While celebrity deaths don’t faze me much, David Bowie’s was pretty crushing. To have a small celebration of his life, some friends and I watched The Hunger and Merry Christmas Mr. Lawrence. I’d never seen the latter, and was pleasantly surprised at the layers of meaning and fantastic soundtrack (not to mention The Kiss.) Even better, the movie reminded me of Ryuichi Sakamoto’s existence. I had heard and loved his film scores for years, but had no idea he was an actor (who wears his everyday new wave/glam makeup while playing a military captain, but whatever.) After a bit more digging I realized that not only does Sakamoto have a thriving solo career, but he was also a member of Yellow Magic Orchestra, who are pretty much the pioneers of synthpop in Japan.
Yellow Magic Orchestra was one of the first bands to focus on synth music in the 70s. While Kraftwerk was a big influence on them, they wanted their music to be “less minimalistic, made more varying use of synthesizer lines, introducing ‘fun-loving and breezy’ sounds, and placing a strong emphasis on melody in contrast to Kraftwerk’s statuesque ‘robot pop.'” Incorporating a lot of pop and italo-disco elements, YMO gained popularity worldwide with their innovative use of the newest synth technology and their great composition skills.
Here’s my favourite song by them, Key:
I’ve recently started focusing on freelance Japanese-English translation as a career. I love it – I get to work from home next to my cats and dog, go by my own schedule, and listen to whatever music I like. However, one thing I’ve begun to notice is that some music can be distracting in my more focused moments. When my brain is working through some tricky Japanese grammar, suddenly tuning in to an awesome French song and subconsciously trying to figure out what the lyrics mean doesn’t help my concentration much. I lived in Kyoto for part of my high school and university career, and though I managed to listen to a bit of Japanese language goth rock (Malice Mizer circa Gackt, the depth of my love for you can never truly be conveyed), I mostly filled my ears with J-pop as that’s what my friends were listening to.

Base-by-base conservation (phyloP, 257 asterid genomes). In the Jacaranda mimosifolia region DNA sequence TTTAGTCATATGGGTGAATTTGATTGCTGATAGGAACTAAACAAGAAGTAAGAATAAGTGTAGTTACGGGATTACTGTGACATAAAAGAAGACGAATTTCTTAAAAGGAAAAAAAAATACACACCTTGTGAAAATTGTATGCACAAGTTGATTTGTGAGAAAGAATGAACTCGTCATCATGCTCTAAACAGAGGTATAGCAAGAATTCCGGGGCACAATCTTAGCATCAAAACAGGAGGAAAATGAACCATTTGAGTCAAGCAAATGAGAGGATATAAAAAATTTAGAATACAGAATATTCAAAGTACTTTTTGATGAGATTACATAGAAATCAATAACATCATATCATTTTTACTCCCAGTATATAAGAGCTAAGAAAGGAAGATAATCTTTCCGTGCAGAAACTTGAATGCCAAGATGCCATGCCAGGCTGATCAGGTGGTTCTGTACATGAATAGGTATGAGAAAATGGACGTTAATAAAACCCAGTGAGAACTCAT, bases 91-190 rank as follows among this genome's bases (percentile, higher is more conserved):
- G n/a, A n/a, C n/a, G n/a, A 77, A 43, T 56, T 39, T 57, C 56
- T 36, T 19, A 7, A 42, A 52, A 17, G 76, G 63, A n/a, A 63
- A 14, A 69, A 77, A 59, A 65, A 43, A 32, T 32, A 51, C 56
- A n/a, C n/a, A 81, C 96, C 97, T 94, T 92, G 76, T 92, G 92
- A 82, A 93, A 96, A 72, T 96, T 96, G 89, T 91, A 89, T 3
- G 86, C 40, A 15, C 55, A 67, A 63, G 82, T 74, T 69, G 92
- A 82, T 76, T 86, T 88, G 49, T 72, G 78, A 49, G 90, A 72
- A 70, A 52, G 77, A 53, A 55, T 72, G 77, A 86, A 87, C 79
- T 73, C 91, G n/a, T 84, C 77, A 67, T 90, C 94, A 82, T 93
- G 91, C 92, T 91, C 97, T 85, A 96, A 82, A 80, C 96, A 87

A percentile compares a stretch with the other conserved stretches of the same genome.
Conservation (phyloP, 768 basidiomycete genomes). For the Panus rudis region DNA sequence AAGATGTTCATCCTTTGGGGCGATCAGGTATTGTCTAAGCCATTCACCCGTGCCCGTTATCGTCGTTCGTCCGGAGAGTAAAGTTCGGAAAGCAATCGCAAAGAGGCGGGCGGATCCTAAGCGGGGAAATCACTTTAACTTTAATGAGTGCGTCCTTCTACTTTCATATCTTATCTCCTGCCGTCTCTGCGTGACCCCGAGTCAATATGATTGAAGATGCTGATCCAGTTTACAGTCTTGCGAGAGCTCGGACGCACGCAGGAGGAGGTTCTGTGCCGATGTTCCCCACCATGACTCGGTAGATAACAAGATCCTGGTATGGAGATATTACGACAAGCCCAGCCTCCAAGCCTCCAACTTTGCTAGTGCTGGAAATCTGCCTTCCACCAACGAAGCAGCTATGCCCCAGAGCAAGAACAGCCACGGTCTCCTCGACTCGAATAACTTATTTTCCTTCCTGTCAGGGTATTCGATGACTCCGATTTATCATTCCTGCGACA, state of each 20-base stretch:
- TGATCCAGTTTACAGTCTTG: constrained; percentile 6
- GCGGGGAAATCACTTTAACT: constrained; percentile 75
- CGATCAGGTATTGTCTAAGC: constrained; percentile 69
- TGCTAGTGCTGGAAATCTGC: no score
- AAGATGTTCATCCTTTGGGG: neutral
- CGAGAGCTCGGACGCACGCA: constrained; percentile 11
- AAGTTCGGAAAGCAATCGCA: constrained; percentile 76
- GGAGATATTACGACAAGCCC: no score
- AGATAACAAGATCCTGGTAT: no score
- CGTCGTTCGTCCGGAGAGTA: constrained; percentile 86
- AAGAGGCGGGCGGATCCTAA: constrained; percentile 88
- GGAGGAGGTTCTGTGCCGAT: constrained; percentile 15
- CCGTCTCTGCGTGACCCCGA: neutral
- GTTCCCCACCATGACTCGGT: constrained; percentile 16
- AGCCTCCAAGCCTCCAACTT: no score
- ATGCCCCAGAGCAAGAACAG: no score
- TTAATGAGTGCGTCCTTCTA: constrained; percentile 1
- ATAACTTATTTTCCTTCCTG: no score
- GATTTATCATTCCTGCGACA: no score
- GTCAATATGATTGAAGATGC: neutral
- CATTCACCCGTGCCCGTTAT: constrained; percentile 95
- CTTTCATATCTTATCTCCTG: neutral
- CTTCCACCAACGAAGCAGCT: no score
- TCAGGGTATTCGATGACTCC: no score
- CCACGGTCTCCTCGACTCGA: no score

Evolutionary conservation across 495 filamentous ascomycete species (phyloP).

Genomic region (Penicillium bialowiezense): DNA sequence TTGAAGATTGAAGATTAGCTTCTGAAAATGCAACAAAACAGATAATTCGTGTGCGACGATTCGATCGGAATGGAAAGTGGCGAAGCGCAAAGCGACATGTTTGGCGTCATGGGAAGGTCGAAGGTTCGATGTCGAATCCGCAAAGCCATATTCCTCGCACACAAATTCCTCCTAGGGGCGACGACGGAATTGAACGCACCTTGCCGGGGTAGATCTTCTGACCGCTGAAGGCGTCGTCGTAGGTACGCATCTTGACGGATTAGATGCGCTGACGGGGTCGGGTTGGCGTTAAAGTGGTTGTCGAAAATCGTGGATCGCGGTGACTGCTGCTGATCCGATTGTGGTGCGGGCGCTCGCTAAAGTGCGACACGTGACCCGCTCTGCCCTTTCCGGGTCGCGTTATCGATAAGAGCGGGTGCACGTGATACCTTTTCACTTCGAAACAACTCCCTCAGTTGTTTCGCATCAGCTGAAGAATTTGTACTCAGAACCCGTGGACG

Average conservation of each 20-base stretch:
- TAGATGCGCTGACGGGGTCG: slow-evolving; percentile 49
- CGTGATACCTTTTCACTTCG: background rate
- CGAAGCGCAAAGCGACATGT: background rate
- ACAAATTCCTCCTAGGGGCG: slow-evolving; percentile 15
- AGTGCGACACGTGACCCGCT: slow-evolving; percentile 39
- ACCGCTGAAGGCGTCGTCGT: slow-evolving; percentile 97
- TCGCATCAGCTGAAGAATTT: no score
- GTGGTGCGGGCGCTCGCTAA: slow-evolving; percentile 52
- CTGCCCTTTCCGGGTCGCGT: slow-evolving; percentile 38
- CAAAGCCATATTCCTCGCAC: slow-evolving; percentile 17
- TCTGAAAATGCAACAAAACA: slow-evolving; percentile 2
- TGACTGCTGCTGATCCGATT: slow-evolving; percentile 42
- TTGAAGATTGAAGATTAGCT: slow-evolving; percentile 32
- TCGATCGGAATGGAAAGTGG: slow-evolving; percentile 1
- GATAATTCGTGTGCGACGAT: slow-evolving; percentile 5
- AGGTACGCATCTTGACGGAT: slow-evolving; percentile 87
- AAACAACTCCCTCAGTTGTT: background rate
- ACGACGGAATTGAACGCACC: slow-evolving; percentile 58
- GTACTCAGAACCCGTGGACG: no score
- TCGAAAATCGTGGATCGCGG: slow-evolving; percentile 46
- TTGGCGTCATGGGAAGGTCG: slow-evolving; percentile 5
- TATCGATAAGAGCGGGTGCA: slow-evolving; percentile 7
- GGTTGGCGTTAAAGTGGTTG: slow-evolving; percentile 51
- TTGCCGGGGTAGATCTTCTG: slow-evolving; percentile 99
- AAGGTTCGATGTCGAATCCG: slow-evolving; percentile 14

Now that I’m looking for some fun Japanese music to listen to while working, I’m getting the chance to discover fantastic bands I’d never heard of before. One of those is Kokushoku Elegy, a female fronted 80s goth/post-punk band.
Seriously great tunes – check out some of their songs on YouTube if you like the classic dark post-punk sound of the 80s. Unfortunately as they’re a bit older I don’t have many leads for obtaining their music directly, but there are some decently priced copies of their albums on Discogs here.
Any other post-punk, synthy, or goth Japanese bands that I should be checking out? Please leave me a comment 🙂